Things You Didn’t Know Are Illegal in the Caribbean
Sometimes it feels like life is full of little traps, and sometimes it’s true. This is especially important to remember when you travel because different cultures have laws that you aren’t aware of until you violate them. This blog will help you, though, before you land yourself in a foreign prison. Study this primer on a few of the things you didn’t know are illegal in the Caribbean.
This is one law that 50 Cent learned the hard way. In 2016 in St. Kitts, the rapper used some colorful language in concert and was arrested. He posted bail and ultimately had to pay a $1,100 fine. No worries, though. St. Kitts will accept these expressions as swearing alternatives (although they are difficult to rhyme in lyrics):
- Merlin’s beard!
- Tartar sauce!
- Galloping gremlins!
- Son of a motherless goat!
If you’re going to hop over to St. Lucia, make sure you don’t direct any of those new, creative cuss words at anyone, though. The island has a law that states you can’t make use of “any abusive, insulting, violent, or obscene language, or say or sing any insulting or offensive song or ballad, to the annoyance of any person in any place.” This is a tough one to call since even John Mayer’s “Your Body Is a Wonderland” is offensive to many ears.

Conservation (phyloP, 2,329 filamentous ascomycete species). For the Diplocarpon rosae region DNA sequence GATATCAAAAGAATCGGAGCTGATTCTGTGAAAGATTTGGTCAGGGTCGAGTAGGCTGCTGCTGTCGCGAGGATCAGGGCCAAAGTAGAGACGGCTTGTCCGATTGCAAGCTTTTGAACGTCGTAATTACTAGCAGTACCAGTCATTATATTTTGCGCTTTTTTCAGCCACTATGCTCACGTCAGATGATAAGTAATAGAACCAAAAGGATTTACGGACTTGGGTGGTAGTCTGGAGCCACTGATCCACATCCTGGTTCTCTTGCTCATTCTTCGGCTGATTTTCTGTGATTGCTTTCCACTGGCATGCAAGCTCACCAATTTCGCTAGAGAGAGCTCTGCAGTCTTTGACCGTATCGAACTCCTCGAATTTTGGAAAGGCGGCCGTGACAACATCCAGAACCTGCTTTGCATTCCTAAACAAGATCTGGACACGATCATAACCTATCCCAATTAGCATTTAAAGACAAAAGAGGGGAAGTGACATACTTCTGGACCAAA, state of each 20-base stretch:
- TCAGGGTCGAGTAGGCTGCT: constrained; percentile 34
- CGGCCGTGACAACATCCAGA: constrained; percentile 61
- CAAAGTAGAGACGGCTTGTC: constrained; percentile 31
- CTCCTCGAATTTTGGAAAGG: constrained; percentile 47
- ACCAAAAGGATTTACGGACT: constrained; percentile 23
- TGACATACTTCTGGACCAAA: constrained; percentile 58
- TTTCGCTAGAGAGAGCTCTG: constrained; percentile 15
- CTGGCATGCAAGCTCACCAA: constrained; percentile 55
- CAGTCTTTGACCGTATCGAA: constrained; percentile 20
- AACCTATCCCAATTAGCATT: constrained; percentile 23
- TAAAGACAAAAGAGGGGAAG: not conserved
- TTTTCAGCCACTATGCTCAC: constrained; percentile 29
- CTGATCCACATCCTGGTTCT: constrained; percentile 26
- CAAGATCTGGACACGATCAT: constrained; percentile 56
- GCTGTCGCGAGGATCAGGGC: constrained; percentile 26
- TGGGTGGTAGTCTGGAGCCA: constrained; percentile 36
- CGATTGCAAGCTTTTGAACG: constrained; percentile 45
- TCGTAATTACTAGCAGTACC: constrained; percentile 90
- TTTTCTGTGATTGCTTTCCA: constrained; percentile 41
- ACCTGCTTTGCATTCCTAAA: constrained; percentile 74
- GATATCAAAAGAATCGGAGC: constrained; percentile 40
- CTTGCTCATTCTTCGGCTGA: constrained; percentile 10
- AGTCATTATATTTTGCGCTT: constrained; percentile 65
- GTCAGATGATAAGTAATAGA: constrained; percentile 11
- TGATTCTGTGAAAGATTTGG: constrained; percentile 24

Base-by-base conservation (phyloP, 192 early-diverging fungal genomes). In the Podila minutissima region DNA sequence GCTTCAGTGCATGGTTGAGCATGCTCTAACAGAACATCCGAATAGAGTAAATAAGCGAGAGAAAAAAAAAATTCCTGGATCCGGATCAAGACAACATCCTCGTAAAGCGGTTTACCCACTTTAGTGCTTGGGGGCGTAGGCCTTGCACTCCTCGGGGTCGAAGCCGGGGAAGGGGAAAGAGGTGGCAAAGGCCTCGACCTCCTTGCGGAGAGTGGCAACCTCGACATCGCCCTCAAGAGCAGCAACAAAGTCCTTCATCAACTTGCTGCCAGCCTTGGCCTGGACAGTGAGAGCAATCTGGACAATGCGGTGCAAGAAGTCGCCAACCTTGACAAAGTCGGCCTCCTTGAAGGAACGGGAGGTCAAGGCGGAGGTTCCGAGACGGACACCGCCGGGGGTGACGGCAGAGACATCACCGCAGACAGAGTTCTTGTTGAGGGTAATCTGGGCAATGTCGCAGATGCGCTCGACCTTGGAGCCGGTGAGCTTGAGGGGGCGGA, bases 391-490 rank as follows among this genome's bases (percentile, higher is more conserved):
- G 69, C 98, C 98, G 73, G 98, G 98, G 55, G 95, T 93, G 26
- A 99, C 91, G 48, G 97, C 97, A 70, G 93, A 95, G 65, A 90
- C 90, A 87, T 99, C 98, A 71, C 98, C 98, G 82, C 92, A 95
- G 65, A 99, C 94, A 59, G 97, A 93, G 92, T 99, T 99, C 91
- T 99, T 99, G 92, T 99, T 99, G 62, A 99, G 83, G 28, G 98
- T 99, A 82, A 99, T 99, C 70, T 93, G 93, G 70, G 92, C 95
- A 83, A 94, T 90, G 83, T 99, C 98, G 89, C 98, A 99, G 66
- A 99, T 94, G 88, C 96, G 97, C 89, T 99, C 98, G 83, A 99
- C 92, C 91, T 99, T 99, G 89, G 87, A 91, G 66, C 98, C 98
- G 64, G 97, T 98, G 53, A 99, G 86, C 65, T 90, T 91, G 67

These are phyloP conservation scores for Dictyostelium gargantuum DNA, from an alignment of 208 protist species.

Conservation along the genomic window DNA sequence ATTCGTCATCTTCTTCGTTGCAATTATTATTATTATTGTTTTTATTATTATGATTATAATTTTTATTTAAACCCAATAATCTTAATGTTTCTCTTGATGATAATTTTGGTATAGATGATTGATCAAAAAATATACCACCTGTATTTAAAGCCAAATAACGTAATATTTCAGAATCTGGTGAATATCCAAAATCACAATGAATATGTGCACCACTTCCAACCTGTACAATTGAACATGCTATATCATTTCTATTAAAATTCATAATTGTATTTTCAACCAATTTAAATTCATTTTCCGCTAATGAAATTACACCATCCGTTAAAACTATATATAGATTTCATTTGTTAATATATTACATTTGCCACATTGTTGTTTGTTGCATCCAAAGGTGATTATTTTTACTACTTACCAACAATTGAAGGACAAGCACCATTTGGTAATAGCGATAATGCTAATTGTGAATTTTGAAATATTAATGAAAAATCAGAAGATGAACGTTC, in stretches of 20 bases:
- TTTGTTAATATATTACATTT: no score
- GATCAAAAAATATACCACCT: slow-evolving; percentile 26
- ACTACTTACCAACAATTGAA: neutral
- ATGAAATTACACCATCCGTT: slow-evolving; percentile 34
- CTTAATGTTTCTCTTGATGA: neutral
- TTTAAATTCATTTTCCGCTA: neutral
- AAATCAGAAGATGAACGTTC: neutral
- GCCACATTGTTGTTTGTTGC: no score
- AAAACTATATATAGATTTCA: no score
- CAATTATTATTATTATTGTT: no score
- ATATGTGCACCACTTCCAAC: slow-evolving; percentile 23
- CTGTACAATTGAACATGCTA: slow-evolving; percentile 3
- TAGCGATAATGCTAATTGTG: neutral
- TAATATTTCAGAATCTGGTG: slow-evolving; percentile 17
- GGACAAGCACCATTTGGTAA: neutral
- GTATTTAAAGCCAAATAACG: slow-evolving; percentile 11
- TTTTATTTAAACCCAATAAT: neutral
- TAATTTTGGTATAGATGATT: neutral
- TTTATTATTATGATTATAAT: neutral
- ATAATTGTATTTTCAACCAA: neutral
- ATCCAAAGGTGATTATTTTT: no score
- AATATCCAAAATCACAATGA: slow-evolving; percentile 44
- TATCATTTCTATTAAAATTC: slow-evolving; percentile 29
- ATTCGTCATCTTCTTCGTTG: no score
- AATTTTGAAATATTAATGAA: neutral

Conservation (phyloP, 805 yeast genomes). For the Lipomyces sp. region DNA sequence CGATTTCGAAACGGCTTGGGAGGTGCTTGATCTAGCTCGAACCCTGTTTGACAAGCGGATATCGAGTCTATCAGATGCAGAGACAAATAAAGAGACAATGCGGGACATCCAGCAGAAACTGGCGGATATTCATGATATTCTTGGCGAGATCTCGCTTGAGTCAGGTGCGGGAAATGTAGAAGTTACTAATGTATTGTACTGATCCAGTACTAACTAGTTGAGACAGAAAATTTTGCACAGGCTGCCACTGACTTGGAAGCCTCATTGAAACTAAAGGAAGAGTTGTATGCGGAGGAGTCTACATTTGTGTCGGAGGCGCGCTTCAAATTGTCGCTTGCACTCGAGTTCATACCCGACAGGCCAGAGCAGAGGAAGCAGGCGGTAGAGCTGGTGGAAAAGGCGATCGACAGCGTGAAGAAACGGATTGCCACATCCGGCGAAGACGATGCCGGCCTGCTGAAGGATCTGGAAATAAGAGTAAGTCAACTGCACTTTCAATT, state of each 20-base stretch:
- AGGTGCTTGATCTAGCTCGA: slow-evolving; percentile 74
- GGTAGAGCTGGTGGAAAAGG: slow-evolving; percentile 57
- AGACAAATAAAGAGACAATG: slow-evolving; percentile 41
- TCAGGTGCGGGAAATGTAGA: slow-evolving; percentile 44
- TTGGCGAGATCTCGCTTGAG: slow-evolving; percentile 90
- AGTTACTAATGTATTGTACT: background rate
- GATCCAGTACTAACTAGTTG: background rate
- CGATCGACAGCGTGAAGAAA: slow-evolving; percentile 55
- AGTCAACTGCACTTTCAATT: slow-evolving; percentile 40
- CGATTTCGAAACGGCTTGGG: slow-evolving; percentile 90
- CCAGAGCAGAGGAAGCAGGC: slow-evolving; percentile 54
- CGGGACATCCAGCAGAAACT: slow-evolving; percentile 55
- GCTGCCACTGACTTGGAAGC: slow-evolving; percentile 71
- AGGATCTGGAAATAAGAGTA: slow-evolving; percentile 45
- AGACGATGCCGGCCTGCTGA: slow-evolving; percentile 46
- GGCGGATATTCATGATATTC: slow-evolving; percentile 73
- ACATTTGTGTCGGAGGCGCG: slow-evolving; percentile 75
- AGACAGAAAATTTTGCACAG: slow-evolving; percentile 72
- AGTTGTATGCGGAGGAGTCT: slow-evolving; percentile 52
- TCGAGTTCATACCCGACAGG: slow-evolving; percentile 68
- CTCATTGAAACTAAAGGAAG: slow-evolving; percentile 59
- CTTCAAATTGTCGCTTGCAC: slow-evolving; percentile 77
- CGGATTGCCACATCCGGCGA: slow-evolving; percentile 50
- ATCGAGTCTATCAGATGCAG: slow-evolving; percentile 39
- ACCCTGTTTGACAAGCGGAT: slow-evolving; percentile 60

This law isn’t entirely out of nowhere. After a crime wave in the ’80s with gang members disguising themselves as soldiers, some islands banned camo clothes. Leave them out of your suitcase if you visit Barbados, Trinidad and Tobago, Jamaica, or Antigua. Instead, opt for paisley or a nice, bold floral.
Tread carefully in Trinidad and Tobago. They’re particular about the way to conduct yourself on the island. You can’t air your laundry in the street; you can’t fly a kite in their biggest city; you can’t roll a child’s hoop; and please do not read anyone’s palm. If you have psychic abilities, keep them to yourself or pay a $200 fine.
Importing 25 Fingernails
Cuba’s customs laws can get pretty specific. In 2014, for instance, the government passed Resolution 206, which prohibits bringing in more than two dozen units of artificial nails. Of any length. Or color. Even if you have a large bridal party, don’t do it.
While there are still some things you didn’t know are illegal in the Caribbean, surely you’re aware of the islands’ good points: sea, sand, sun, and an enthusiastic embrace of the good life. Rent or buy a slice of Caribbean real estate, and we guarantee you won’t mind staying on your best behavior. Let Terra Caribbean help you find your dream vacation spot.